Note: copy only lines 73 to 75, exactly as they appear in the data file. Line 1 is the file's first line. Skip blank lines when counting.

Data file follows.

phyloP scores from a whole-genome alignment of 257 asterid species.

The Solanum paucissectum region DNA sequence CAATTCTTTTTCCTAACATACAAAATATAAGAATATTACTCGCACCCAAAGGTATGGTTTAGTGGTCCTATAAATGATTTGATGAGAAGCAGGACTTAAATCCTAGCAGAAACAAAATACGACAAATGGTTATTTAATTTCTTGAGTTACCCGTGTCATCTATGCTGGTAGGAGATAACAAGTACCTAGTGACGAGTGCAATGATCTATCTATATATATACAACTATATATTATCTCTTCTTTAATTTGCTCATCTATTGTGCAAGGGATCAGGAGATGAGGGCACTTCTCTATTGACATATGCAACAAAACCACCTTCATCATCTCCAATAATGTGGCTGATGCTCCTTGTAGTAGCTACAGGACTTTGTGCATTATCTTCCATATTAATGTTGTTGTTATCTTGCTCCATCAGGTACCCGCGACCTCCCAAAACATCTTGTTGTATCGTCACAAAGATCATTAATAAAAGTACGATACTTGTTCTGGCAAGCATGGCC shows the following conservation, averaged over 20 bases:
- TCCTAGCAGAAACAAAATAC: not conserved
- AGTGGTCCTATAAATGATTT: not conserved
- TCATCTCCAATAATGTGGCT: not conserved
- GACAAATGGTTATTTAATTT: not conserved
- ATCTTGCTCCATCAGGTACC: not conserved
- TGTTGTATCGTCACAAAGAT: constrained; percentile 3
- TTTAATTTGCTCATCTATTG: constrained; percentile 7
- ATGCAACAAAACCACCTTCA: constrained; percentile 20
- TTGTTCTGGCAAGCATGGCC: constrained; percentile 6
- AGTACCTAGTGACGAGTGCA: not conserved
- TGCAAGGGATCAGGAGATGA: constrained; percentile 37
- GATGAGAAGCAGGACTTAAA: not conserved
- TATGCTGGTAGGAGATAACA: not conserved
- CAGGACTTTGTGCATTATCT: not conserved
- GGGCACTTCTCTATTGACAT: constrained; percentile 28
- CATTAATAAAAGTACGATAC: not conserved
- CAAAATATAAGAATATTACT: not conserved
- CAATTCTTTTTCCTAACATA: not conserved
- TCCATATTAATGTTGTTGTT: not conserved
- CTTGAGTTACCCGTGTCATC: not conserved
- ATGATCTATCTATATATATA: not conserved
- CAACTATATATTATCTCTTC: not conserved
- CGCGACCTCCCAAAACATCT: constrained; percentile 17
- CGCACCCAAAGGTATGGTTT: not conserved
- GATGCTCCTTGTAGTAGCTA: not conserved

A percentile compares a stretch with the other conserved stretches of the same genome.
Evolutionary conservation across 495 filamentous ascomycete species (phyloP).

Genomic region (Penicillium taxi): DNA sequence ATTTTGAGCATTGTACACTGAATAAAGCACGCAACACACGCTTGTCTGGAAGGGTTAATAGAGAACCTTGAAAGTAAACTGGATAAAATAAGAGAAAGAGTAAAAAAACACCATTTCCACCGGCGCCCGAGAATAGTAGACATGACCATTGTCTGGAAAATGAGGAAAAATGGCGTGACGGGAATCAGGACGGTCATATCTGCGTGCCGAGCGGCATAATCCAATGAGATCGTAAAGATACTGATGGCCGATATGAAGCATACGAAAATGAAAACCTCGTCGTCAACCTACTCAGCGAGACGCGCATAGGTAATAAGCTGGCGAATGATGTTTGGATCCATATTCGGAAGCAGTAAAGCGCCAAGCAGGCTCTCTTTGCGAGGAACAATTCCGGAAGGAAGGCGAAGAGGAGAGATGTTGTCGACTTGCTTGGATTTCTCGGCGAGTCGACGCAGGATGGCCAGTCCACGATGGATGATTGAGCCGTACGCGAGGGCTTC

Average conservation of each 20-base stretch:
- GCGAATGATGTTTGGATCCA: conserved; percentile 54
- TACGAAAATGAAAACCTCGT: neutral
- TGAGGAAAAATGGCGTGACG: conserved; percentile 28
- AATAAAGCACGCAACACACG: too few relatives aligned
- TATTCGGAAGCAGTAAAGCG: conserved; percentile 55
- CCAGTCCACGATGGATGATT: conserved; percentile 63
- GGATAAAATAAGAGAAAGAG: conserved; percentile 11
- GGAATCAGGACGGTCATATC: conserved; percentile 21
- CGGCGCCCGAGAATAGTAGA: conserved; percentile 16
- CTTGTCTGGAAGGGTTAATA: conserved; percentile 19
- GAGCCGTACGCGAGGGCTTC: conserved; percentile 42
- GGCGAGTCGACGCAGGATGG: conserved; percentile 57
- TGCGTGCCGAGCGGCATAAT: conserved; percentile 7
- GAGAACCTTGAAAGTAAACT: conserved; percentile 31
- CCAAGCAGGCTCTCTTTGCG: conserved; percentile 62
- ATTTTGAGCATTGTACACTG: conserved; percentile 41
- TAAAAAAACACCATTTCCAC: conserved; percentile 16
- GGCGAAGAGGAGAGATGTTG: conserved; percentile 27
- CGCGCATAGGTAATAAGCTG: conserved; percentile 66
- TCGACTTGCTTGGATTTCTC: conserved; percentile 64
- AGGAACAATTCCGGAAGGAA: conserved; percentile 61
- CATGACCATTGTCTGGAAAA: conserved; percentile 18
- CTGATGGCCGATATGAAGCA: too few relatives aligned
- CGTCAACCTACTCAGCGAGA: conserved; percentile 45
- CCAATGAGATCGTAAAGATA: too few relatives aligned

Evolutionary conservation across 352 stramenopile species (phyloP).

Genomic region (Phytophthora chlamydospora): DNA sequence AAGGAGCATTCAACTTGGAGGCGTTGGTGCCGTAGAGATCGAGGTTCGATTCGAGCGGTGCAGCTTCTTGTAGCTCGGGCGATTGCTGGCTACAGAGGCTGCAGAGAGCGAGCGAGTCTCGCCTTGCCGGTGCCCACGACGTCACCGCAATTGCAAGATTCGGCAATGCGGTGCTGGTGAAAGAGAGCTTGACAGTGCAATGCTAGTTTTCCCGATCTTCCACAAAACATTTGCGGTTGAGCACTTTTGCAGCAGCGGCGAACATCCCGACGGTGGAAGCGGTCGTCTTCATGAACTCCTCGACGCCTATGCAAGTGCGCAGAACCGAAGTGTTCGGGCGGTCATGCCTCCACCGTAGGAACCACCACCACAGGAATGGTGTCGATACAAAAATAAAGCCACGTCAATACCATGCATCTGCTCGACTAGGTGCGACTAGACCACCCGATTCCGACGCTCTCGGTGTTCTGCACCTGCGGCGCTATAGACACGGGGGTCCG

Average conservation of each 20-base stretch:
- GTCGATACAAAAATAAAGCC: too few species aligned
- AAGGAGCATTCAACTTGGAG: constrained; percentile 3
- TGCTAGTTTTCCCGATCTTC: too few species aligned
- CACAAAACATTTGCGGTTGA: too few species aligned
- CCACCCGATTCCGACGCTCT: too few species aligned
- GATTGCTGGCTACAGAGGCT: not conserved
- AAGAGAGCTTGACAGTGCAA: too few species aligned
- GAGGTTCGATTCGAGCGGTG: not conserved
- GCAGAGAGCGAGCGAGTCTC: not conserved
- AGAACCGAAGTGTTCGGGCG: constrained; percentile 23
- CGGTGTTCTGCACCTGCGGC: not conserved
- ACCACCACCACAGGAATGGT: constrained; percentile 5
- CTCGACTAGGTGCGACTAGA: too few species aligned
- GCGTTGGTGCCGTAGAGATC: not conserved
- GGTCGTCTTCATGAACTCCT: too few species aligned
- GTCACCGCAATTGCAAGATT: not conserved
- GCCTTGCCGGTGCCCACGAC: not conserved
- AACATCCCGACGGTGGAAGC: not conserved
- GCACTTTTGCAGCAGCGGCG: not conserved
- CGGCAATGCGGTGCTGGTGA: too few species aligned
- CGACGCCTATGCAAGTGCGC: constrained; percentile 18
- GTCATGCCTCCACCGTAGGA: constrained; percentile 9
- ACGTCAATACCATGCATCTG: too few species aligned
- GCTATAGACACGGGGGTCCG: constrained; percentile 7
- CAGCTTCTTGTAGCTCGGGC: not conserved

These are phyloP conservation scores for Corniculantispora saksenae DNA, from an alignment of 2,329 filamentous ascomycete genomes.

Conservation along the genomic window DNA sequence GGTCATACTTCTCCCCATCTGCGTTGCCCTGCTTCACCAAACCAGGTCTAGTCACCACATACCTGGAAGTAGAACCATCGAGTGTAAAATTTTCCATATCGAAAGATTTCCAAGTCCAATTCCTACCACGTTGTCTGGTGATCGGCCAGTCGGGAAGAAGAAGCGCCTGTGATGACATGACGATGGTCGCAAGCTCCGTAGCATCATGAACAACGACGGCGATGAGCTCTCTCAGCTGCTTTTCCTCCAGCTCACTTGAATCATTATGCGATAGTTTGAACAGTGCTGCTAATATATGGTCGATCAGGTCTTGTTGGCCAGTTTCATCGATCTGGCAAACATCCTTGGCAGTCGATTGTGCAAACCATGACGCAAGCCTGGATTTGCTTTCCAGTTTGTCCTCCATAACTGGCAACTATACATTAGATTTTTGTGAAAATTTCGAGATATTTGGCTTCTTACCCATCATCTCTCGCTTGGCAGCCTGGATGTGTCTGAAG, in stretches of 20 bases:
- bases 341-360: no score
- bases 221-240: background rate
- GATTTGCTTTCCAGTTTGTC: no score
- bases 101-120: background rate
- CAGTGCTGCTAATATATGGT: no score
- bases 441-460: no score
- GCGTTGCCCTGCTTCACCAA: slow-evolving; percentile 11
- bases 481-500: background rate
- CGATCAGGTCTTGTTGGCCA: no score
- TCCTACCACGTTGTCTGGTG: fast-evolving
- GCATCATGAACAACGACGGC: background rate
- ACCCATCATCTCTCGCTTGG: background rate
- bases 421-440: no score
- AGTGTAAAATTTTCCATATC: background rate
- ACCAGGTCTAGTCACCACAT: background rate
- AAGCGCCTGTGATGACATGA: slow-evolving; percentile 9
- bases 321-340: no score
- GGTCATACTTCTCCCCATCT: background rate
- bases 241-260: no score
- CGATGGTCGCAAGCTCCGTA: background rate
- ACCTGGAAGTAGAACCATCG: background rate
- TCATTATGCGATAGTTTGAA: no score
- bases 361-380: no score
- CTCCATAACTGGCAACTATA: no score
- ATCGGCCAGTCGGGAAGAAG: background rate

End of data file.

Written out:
- GCGTTGGTGCCGTAGAGATC: not conserved
- GGTCGTCTTCATGAACTCCT: too few species aligned
- GTCACCGCAATTGCAAGATT: not conserved